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|Title:||Anthropology in bioethics : the interface between faith and reason|
|Abstract:||This work argues for a return to a robust philosophical anthropology as one of the indispensable tools for sound bioethical decision making in contemporary society. It is held that rigorous reflection on the human being, studied holistically and with reference to tradition can enable us to reach sound conclusions amid complex bioethical dilemmas. An outline of contemporary society, characterised by the anthropologic crisis is first offered, together with an exploration of its roots, including the malaises of modernity, the Godless society, secularism and transhumanism. The differences between philosophical anthropology and cultural anthropology, especially with reference to cultural relativism is also presented. The convergent and divergent views on the human person are then analysed chronologically, starting from the Aristotelian-Thomistic body-soul unitive concept of the human person, compared with the later trend of the Cartesian body-mind dualist view. It is shown that the different views of the understanding of the human being form the basis of divergences on bioethical issues in general. This is demonstrated by referring to the thorny end of life dilemmas which are becoming increasingly common and troublesome as biotechnological advances continue to develop further. The different issues related to the euthanasia – dysthanasia continuum are discussed, together with how reference to a robust philosophical anthropology are conducive to embracing a timely death as the apt conclusion of one’s life. The nexus between anthropology and bioethics proves to be essential if sound bioethical decisions are to be made. For this to be possible however, an honest and humble understanding of what it means to be human is needed: a task which must depend as much on reason, as enlightened by faith.|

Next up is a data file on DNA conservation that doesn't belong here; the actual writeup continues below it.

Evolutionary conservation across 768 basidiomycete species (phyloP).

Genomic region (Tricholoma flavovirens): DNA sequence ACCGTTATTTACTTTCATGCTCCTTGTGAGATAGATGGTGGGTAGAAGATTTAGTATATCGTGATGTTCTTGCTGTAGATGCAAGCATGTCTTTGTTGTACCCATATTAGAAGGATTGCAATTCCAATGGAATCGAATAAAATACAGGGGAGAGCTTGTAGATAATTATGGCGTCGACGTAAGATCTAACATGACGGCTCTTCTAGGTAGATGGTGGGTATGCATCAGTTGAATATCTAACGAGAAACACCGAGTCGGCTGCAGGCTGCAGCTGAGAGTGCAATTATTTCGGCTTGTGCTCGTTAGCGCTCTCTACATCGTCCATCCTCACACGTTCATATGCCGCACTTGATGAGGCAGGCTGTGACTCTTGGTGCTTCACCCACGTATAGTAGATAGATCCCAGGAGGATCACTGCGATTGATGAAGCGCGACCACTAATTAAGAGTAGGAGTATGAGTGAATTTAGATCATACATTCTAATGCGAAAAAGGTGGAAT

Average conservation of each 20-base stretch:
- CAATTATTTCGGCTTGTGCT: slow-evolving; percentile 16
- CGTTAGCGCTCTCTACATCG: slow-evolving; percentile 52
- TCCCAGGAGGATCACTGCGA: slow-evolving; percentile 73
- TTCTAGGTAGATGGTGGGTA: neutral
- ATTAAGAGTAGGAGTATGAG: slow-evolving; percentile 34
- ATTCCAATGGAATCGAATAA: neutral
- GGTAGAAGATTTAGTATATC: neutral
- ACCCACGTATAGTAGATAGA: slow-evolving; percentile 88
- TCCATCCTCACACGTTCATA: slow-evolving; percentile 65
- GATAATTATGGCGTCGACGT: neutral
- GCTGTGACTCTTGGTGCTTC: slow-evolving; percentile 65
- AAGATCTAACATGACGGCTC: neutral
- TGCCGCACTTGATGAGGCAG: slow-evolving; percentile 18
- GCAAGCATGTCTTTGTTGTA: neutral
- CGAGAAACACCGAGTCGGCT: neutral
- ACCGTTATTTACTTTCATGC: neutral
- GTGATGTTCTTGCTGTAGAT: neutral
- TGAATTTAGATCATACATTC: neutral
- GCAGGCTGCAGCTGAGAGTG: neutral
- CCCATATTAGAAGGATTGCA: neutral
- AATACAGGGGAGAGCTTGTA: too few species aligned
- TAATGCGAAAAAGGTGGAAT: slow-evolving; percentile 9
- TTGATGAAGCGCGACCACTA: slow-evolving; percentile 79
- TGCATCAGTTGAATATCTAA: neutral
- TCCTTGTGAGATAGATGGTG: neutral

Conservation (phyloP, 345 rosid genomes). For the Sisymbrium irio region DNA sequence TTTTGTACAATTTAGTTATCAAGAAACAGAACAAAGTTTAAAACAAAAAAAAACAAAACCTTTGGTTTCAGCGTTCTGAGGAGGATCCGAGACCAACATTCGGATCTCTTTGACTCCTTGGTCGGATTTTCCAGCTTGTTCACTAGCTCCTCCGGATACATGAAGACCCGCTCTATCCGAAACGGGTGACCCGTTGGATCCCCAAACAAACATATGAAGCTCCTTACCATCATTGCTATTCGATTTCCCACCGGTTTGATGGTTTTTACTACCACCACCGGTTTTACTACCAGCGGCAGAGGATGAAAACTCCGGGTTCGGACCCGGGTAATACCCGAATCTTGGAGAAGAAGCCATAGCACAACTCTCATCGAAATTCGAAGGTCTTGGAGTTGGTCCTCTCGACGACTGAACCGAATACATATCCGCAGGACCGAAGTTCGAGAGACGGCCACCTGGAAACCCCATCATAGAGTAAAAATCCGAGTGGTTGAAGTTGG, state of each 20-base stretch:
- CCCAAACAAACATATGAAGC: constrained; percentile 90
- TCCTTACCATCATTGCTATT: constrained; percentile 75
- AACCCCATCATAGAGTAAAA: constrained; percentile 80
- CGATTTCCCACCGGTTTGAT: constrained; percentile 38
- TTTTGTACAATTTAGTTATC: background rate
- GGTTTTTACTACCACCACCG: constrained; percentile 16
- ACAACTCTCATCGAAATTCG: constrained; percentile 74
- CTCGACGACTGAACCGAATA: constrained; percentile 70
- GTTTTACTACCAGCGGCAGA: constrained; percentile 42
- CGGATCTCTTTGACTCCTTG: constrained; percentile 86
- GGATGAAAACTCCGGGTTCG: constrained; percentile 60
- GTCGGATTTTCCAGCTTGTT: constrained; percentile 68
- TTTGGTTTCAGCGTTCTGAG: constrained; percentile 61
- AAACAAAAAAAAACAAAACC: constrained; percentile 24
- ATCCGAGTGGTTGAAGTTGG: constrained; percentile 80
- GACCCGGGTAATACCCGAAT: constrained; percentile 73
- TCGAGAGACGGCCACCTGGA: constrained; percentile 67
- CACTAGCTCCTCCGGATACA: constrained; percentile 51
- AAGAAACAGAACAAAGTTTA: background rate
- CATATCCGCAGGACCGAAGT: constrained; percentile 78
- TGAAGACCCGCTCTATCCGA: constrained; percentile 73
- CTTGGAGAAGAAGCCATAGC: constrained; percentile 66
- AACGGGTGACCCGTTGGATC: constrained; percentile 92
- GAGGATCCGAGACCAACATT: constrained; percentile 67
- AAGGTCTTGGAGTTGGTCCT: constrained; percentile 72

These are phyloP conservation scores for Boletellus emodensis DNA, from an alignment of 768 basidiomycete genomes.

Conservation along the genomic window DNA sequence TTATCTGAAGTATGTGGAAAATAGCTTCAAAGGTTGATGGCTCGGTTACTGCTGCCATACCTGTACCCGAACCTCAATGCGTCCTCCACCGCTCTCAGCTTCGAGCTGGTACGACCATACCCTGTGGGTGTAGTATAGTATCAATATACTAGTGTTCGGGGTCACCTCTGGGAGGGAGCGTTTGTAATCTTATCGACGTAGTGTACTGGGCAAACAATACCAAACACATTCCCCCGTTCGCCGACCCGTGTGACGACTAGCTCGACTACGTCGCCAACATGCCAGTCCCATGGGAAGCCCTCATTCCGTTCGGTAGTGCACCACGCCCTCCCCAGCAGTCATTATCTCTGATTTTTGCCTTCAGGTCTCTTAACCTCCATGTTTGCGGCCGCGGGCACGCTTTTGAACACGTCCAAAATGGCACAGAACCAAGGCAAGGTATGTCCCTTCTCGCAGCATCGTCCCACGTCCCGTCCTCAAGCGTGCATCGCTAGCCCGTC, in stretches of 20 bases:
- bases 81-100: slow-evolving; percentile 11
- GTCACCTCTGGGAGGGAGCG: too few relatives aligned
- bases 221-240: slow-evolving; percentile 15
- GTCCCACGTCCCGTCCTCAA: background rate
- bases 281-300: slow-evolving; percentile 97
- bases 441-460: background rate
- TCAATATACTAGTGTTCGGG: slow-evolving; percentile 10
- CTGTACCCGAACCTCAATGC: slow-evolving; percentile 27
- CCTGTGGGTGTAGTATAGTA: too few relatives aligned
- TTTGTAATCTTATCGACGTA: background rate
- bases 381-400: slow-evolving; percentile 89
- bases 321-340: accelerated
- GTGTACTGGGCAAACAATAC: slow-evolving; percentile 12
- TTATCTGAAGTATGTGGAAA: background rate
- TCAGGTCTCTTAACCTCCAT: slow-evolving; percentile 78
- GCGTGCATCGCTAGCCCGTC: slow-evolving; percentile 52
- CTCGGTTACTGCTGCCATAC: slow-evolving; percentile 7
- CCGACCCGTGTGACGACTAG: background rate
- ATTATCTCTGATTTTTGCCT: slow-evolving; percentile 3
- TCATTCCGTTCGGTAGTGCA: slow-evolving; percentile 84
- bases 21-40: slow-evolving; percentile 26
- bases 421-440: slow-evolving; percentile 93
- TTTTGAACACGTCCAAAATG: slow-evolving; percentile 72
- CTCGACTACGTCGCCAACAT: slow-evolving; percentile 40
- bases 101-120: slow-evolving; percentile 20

|Appears in Collections:||Dissertations - FacThe - 2016|
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